Document disclosure efforts carefully to avoid legal pitfalls down the road
Expect some parties to discourage good documentation
With all the push for full disclosure of adverse events in the past few years, a new problem has arisen for risk managers who support telling patients and family members the whole truth. How and what do you document about that disclosure session? You may think you know what you want to see in the documentation, but don't be surprised if other parties have very different ideas.
Health care organizations have made great progress toward fully disclosing information to patients and family, but the documentation is raising major concerns, says Fay Rozovsky, JD, MPH, president of the Rozovsky Group, a risk management firm in Bloomfield, CT. She addressed the topic recently at the annual meeting of the American Society of Healthcare Risk Management.
Risk managers may have difficulty in deciding exactly how to document the discussion, but the real problem is that plenty of other people want to chime in with their own opinions, Rozovsky explains. Physicians may be reluctant to document in detail because they fear that record will amount to an admission of fault. Nurses may want to document that they disagreed with the doctor's treatment early on, and legal counsel may not want hardly anything documented if it could be used by a plaintiff's attorney later on.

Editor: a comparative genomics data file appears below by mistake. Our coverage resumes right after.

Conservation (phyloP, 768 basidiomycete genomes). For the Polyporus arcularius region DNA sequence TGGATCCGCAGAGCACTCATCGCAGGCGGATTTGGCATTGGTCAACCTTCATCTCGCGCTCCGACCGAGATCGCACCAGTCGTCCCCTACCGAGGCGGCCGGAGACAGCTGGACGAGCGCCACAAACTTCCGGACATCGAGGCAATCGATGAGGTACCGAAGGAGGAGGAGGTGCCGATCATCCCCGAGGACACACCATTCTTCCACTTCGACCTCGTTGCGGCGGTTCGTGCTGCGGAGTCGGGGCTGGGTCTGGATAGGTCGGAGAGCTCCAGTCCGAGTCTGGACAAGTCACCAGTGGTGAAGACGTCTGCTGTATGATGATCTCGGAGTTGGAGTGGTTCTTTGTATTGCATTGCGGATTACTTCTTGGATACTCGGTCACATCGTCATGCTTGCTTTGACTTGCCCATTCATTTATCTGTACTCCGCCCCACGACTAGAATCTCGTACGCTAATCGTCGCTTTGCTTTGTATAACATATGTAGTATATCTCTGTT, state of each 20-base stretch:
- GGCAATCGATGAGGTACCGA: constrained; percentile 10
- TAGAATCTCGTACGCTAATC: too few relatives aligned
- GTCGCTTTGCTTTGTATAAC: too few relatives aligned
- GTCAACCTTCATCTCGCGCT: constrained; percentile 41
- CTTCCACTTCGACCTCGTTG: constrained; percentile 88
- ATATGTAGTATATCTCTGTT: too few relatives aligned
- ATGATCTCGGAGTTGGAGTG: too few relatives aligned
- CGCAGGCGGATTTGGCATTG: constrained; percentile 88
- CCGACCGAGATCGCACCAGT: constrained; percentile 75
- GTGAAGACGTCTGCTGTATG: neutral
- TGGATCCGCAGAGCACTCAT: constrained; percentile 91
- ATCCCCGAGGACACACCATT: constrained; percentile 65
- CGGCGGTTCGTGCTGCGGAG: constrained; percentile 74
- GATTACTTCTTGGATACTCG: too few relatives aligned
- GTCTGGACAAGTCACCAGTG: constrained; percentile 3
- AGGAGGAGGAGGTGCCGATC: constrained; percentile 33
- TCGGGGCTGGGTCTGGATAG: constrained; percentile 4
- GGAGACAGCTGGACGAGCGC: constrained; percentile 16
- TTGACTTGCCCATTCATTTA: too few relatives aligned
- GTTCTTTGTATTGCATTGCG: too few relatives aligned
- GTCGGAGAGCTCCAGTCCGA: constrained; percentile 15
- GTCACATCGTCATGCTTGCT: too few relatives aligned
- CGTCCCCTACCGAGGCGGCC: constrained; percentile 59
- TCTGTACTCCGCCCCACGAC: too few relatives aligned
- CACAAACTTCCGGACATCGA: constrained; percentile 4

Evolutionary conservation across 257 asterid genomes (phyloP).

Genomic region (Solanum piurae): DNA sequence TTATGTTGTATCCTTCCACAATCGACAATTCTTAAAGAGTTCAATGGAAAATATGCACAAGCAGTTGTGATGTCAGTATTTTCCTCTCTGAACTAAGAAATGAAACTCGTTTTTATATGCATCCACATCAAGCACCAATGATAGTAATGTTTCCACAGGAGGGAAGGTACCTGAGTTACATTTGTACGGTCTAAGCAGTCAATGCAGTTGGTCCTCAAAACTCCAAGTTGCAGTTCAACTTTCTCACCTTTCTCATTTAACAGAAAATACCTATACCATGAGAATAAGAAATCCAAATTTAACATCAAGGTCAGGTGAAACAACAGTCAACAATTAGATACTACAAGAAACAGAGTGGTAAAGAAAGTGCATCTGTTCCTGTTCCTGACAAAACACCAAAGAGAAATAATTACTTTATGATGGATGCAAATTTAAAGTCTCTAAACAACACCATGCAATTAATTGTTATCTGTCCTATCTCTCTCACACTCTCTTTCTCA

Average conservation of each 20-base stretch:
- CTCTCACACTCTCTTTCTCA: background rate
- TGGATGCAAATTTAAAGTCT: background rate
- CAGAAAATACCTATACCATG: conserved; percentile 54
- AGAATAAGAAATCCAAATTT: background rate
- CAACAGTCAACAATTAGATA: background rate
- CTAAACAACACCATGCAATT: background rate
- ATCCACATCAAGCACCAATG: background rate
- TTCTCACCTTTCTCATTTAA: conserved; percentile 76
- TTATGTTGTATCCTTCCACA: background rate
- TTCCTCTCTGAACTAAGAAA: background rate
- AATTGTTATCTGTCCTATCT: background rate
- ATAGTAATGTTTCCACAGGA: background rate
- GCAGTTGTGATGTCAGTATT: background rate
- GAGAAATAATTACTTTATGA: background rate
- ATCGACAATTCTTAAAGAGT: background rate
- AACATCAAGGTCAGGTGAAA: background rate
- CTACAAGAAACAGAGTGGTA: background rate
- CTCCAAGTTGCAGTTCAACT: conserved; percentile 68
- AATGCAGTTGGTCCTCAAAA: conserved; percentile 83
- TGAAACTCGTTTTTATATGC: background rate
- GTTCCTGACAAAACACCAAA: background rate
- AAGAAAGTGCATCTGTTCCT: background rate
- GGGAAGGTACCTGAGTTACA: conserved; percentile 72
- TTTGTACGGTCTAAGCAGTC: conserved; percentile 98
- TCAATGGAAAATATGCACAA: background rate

All of those concerns have some validity, but the risk manager must help all the parties reach a reasonable compromise, says James Woods, MD, chair of the Department of Obstetrics and Gynecology at the University of Rochester (NY) School of Medicine and Dentistry. Woods and Rozovsky have studied the issue together and developed recommendations for risk managers. Woods also spoke at the ASHRM conference with Rozovsky.
It might seem simple enough to tell everyone to document the disclosure accurately and completely, just as you expect of any other record. But Rozovsky says you probably will hear objections from your attorney, such as, "How do you expect me to defend you if you write that in the record?" or "Do you realize that is an admission of substandard care?"
However, she notes that those are the same objections that some people have to the full disclosure concept itself. They worry that telling the patient everything will only fuel the fires for a lawsuit. The response to those concerns also should be the same, Rozovsky says.
If the note is written honestly and early, then it is a good piece of evidence to support what you're doing, she says. "The documentation is a record that you informed the patient early and honestly and you were ready to move forward and correct the situation in whatever way was appropriate," Rozovsky says.
You want to document it thoroughly for the same reason you told the patient in the first place, she advises. "It's the right thing to do, and if the patient is going to sue you, telling him and documenting it doesn't change that," Rozovsky says.